BOOM! – RBNZ Cuts 50bps

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Market Drivers August 7, 2019
RBNZ cuts by 50bps
German IP -1.5% vs. 0.5%
Nikkei -0.33% Dax 1.33%
UST 10Y 1.68%
Oil $53/bbl
Gold $1487/oz
BTCUSD $11600.

Europe and Asia:
RBNZ cut 50bp vs. 25bp

North America:
CAD Ivey PMI 8:30

The Reserve Bank of New Zealand shocked the market by cutting rate by 50bps rather than the forecast 25bps instantly sending the kiwi lower by one big figure as the currency dropped below the .6400 level before recovering slightly by mid-morning London trade.

Bucking the gradualist approach of other central banks, the RBNZ opted for larger cut and suggested that further cuts may be in store as the neutral interest rate has declined.

In its statement, the RBNZ noted, “GDP growth has slowed over the past year and growth headwinds are rising. In the absence of additional monetary stimulus, employment and inflation would likely ease relative to our targets.

Global economic activity continues to weaken, easing demand for New Zealand’s goods and services. Heightened uncertainty and declining international trade have contributed to lower trading-partner growth. Central banks are easing monetary policy to support their economies. Global long-term interest rates have declined to historically low levels, consistent with low expected inflation and growth rates into the future.
Our actions today demonstrate our ongoing commitment to ensure inflation increases to the mid-point of the target range, and employment remains around its maximum sustainable level.”

The move was especially surprising given the strong New Zealand labor data just yesterday, but RBNZ is clearly trying to be proactive in making sure that monetary policy is supportive of growth going further. The central bank’s move puts enormous pressure on RBA to act in September with some analysts suggesting that the RBA may need to act just as aggressively with a 50bp cut.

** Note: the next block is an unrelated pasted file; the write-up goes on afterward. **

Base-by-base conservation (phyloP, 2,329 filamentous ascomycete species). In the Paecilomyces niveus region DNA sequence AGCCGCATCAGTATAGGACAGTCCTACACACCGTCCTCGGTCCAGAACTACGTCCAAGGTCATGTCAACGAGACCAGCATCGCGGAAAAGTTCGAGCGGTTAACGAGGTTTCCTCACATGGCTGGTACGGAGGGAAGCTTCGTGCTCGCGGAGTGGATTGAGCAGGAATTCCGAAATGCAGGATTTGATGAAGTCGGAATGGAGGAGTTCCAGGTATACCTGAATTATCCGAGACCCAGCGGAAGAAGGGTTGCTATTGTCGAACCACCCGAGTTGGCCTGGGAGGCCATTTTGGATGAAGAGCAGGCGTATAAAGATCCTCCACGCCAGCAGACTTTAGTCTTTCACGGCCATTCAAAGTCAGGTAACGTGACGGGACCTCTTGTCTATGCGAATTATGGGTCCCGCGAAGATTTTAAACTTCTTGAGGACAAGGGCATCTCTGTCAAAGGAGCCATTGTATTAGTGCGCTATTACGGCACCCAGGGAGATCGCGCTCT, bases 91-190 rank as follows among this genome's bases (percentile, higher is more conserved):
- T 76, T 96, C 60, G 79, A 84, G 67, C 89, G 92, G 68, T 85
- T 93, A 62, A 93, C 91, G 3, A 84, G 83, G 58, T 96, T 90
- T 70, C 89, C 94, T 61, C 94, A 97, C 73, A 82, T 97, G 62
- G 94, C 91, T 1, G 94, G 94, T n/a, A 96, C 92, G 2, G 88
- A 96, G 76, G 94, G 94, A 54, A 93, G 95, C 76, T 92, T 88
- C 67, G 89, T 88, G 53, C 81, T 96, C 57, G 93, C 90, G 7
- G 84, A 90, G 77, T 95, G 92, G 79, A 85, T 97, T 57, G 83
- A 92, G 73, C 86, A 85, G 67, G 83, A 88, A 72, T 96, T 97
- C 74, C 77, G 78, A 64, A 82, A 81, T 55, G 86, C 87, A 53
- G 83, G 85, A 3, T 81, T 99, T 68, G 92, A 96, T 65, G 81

This easing chain reaction from central banks is of course driven by the fact that President Trump has completely upended the global trading order and the future direction of the com dollars will very much depend on headlines coming from DC and Beijing. For now, both sides appear to have dug into their positions and the longer the standoff lasts the more damage it will do to global growth which in turn could trigger a vicious cycle of global equity selloff followed by a further selloff in comm dollars as investors assume an increasingly defensive risk-off posture.

For now the kiwi has found support at the .6400 level as markets digest the fresh news but the longer term trend of the currency could be towards the .6000 figure if trade tensions do not ease and global growth slows further.

Boris Schlossberg
Managing Director

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